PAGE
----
Pataki Rails Against Status Referendum Boycott

Some foot soldiers for Puerto Rico’s statehood have been hard at work trying to change that perception. “We have spent the past five years educating people on Capitol Hill pertaining to Puerto Rico’s issues,” said Anabelle Guillen, an adviser on federal affairs for Puerto Rico Senate President Thomas Rivera Schatz and is the executive director for Igualdad: Futuro Seguro, a Puerto Rico-based super PAC (political action committee) advocating for the island’s issues across the United States. “We have focused on many issues, but our most recent trip was tied to status. We attended meetings between Gov. Rosselló, Resident Commissioner Jennifer González, Rivera Schatz and [U.S. Senate Majority Leader] Mitch McConnell, Speaker [Paul] Ryan, [U.S. House Natural Resources Committee Chairman] Rob Bishop among others.”

Igualdad took its show to the White House, where they met with Justin Clark, who heads the intergovernmental affairs office that deals with Puerto Rico. “We were able to explain how being a territory affects Puerto Rico in terms of the Medicaid cap and the difference between what the island receives as compared to the rest of the states,” Guillen added. “Now, after Promesa and all of the work done by many on the Hill, there is a difference because the Puerto Rico issue is on the table. There is a difference from six years ago.”

Guillen let on that several members of Congress will support Sunday’s decision—whatever the outcome. Among those who have expressed they will back the result include Reps. José Serrano (D-NY), Debbie Wasserman Schultz (D-FL), Steny Hoyer (D-MD), Rob Bishop (R-UT), Carlos Curbelo (R-FL), Darren Soto (R-FL) and Sen. Marco Rubio (R-FL).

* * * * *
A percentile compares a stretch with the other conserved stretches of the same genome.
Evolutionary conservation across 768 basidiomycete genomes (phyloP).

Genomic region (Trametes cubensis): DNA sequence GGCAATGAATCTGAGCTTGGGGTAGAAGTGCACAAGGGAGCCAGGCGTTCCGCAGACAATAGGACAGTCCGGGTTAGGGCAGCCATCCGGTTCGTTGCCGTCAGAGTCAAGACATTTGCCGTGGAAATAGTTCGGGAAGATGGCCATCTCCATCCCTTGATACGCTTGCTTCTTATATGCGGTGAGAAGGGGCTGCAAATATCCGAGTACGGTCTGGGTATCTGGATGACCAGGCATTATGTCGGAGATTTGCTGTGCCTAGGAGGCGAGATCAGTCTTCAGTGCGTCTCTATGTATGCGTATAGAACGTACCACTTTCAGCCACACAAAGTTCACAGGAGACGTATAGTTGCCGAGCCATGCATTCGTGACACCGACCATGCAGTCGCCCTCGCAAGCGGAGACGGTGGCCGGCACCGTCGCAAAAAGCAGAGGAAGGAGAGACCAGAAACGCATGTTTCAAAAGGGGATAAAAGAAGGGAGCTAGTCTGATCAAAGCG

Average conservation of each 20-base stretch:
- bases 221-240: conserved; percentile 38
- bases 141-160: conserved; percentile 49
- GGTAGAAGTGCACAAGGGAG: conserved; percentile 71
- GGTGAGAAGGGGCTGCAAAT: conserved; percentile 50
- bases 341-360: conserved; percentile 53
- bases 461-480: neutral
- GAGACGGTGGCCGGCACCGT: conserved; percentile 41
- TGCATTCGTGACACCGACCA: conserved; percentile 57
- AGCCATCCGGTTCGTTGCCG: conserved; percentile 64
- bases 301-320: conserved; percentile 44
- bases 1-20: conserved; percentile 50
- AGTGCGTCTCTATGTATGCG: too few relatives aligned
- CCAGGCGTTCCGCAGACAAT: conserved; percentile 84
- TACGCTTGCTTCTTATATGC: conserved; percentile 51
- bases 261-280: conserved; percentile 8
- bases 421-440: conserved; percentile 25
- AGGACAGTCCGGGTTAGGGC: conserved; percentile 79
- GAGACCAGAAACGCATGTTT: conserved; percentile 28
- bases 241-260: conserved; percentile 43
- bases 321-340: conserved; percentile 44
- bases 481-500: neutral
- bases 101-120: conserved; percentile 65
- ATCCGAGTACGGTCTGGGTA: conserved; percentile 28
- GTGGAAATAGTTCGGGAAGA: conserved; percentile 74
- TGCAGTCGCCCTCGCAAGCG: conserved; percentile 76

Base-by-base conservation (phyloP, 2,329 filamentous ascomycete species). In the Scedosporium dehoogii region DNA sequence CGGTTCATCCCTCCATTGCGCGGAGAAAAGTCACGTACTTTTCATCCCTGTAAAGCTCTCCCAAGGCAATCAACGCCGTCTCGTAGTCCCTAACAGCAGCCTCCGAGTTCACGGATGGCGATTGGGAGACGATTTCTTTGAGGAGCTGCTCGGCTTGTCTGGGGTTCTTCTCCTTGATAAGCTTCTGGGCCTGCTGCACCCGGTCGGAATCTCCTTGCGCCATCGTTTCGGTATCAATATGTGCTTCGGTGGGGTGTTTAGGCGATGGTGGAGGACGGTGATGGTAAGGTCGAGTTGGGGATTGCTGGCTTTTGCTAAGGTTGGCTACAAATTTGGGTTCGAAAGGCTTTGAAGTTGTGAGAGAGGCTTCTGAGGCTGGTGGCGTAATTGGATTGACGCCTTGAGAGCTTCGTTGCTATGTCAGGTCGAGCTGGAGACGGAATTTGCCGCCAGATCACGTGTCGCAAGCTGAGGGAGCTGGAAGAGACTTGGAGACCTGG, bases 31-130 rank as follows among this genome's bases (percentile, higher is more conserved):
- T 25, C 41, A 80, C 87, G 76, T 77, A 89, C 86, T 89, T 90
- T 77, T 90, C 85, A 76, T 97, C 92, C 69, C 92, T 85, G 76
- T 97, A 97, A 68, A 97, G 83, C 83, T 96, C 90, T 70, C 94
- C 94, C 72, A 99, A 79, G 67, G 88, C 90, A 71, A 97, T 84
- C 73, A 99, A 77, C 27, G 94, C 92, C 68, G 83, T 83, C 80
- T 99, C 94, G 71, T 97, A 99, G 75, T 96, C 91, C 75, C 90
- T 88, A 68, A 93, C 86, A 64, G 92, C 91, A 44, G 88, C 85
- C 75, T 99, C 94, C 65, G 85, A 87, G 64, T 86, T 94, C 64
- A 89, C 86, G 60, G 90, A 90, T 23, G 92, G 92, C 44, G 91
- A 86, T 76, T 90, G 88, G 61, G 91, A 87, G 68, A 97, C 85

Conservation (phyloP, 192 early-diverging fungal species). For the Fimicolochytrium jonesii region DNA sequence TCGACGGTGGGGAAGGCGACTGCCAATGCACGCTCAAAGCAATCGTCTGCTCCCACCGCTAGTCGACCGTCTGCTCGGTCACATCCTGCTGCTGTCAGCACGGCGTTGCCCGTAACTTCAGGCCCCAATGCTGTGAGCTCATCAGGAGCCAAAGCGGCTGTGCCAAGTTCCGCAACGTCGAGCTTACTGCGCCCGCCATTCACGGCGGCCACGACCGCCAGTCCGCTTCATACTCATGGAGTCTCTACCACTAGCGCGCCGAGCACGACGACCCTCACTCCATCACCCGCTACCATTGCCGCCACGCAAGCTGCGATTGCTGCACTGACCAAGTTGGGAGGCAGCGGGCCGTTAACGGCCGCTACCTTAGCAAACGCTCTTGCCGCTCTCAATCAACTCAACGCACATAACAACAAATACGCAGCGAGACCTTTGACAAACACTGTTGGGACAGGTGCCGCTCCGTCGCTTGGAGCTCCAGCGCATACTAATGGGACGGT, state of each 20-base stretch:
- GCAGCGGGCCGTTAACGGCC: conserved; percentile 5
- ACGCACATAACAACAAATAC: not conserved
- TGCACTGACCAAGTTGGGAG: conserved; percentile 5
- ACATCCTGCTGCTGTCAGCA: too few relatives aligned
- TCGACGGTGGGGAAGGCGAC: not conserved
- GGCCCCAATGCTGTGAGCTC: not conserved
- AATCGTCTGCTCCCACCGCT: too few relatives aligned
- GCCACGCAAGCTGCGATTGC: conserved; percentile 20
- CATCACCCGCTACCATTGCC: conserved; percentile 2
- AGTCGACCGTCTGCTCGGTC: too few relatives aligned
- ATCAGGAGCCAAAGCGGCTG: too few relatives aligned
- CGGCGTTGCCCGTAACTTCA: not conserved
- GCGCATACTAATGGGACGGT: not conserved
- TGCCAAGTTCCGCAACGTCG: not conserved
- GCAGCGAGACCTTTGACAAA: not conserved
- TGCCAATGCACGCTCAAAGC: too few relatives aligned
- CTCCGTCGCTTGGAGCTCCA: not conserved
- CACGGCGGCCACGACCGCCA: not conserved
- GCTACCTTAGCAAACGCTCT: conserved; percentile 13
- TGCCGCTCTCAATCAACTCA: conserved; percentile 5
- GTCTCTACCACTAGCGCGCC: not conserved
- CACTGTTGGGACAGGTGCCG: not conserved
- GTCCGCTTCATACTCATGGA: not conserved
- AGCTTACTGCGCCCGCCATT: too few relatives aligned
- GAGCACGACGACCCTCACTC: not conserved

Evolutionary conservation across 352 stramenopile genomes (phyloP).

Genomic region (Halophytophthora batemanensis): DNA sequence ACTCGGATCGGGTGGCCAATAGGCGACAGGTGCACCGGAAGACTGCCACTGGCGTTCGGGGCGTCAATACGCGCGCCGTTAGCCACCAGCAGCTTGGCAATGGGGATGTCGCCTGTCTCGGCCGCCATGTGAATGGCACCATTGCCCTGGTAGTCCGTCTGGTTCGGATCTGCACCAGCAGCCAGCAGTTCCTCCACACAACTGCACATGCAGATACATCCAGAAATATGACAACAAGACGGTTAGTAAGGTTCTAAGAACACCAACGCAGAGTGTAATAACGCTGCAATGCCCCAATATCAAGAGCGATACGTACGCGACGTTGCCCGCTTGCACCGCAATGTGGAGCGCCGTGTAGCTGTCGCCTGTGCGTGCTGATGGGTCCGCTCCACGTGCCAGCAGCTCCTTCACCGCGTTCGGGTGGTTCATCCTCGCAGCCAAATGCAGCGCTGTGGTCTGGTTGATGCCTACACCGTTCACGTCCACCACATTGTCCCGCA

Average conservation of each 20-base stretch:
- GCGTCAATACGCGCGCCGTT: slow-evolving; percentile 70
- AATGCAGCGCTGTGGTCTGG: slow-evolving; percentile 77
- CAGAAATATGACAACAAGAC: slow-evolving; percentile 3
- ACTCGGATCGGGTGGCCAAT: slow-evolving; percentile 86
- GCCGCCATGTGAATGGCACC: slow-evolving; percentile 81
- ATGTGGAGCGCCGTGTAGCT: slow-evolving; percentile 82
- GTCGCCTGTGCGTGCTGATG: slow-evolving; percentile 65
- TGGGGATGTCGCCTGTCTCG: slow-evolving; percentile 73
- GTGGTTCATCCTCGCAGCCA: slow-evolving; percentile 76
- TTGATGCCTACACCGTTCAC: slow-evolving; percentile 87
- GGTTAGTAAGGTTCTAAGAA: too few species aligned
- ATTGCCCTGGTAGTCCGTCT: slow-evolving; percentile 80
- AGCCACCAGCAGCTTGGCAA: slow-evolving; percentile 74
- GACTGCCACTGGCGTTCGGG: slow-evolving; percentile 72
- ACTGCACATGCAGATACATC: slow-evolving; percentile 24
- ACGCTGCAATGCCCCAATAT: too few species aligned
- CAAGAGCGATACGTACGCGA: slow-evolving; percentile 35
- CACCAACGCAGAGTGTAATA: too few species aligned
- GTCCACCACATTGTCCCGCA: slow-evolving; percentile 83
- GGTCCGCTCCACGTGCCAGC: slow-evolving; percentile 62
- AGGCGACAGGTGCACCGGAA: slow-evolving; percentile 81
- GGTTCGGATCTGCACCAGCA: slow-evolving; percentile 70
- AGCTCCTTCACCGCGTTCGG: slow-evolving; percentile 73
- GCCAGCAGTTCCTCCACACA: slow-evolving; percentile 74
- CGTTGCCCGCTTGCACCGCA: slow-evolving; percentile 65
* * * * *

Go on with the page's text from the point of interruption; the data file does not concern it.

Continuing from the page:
Still, the members of Igualdad are well aware that an immovable Congress poses a significant challenge.

Guillen believes the crusade for statehood needs to go beyond congress to the districts where constituents reside. “It is an issue that is bigger than the Hill. Our job is to take the message to other people,” Guillen said. “We will visit the districts, we will visit the states, reaching out to constituents in important states who can put pressure on representatives to act. We can’t continue to just walk up and down the halls of Congress.”

Gov. Rosselló is expected to visit Washington, D.C., and New York this week. “Puerto Rico’s public relations firm, Marshall, Nappi & Schulz, has been pitching that he is going to be available to talk about the results on Monday, Tuesday and maybe even on Wednesday,” said a congressional source who chose to remain unnamed. The governor is banking on a robust turnout by the New Progressive Party to give him the moral standing to convince members of Congress that a majority of Puerto Ricans want statehood now.